8.10.050 Public nuisances declared.

Each of the following conditions, unless otherwise permitted by law, is declared to constitute a public nuisance, if such conditions are able to be viewed from the public right-of-way or adjacent public property:

A. Any unfenced, uncovered, unguarded or abandoned pit, hole, excavation, well, septic tank, cesspool, or swimming pool into which a child or other person could fall. This paragraph does not pertain to residential and commercial decorative water features that are maintained and are in good working order.

B. Attractive nuisances dangerous to children, including, but not limited to, abandoned, broken or neglected vehicles, boats, equipment and machinery; refrigerators, freezers or other insulated containers within which a child could suffocate; and abandoned, dilapidated or structurally unsound buildings.

C. The existence or accumulation of any trash, litter or inorganic waste, including used, broken, torn or discarded paper, cardboard, plastic, rags, empty bottles, cans, glass, plaster, barrels, boxes, crates, packing cases, construction debris, styrofoam, hay, straw, packing materials, scrap metal, wire, pipe, crockery, and plaster not in covered and enclosed receptacles.

D. The existence or accumulation of any junk, including broken, discarded, torn, or nonfunctional furniture, mattresses, bedding, appliances, toys, vehicle parts, or other articles of personal property.

E. The existence or accumulation of building material, lumber, salvage materials, scrap iron, tin and other metal, wire, stone, cement or brick that are not associated with an active building permit, or are not neatly piled and screened from view from the public right-of-way or any adjacent public property.

F. Any fence or structure which is sagging, leaning, fallen, or decayed, and is deemed a fire or safety hazard. Any building which is determined to be a dangerous building pursuant to the Uniform Code for the Abatement of Dangerous Buildings as adopted by reference in the Gig Harbor Municipal Code.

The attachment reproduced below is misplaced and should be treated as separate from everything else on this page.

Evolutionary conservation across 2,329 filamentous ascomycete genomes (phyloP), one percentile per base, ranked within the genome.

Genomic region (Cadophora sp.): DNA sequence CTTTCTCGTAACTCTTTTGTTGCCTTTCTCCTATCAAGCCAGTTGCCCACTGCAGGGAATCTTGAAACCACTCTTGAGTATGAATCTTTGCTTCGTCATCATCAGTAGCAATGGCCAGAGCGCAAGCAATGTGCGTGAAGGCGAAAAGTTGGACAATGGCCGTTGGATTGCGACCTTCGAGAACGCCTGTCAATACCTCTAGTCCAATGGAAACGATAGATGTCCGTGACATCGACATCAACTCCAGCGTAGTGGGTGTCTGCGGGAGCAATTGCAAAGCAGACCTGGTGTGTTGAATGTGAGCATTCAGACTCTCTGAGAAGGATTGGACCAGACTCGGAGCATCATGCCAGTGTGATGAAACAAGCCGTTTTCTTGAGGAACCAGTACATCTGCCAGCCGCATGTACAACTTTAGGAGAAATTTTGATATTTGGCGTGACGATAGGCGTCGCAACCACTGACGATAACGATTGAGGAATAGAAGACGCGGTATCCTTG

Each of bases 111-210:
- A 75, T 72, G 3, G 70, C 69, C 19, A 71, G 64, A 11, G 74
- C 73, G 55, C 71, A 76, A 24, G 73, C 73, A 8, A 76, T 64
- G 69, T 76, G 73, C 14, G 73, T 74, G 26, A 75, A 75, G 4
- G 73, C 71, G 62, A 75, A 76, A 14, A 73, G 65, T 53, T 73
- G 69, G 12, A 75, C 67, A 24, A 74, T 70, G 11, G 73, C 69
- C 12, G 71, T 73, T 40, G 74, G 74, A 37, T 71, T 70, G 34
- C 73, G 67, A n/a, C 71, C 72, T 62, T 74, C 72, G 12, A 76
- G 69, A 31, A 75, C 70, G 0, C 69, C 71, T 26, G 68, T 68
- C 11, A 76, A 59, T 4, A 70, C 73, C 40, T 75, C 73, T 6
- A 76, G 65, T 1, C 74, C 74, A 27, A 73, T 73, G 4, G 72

G. Any vacant building or accessory structure which is in a dilapidated condition. (Ord. 1162 § 1, 2009).

8.10.060 Abatement of public nuisance.

The responsible person or persons for any premises on which a nuisance as defined in GHMC 8.10.050 is found shall abate such nuisance by removal, trimming, demolition, rehabilitation or repair. (Ord. 1162 § 1, 2009).

8.10.070 Enforcement.

A. The enforcement officer shall have the authority to enforce this chapter. The enforcement officer may call upon the building, fire, planning and community development or other appropriate city departments to assist in enforcement.

B. This chapter shall be enforced for the benefit of the health, safety and welfare of the general public and not for the benefit of any particular person or class of persons.

C. It is the intent of this chapter to place the obligation of complying with its requirements upon the person owning, leasing, renting, or occupying the property upon which a nuisance is located.

D. No provision of or any term used in this chapter is intended to impose any duty upon the city or any of its officers or employees which would subject them to damages in a civil action. (Ord. 1162 § 1, 2009).

8.10.080 Investigation and notice of violation.

A. Investigation. The enforcement officer shall investigate the premises which he/she reasonably believes does not comply with the standards and requirements of this chapter.

B. Notice of Violation. If, after investigation, the enforcement officer determines that the standards or requirements of this chapter have been violated, the enforcement officer shall serve a notice of violation upon the property owner, tenant, or other person responsible for the condition. The notice of violation shall contain the following information:

1. Name and address of the person(s) to whom the citation is issued;

2. The location of the subject property by address or other description sufficient for identification of the subject property;

3. A description of the public nuisance(s) present on the subject property;

4. A separate statement of each standard, code provision or requirement violated, and the reasons for which the city deems the condition of the property to constitute a public nuisance in violation of this chapter;

5. What corrective action, if any, is necessary to comply with the standards, code provisions or requirements;

6. A reasonable time for compliance;

7. A statement that if the person(s) to whom the notice of violation is issued fails to complete the corrective action by the date required, the city or its designee shall abate the public nuisance and will assess all costs of administration and abatement against the owner of the property upon which the public nuisance is located or otherwise attempt to collect such costs against the tenant or person(s) responsible for the violation;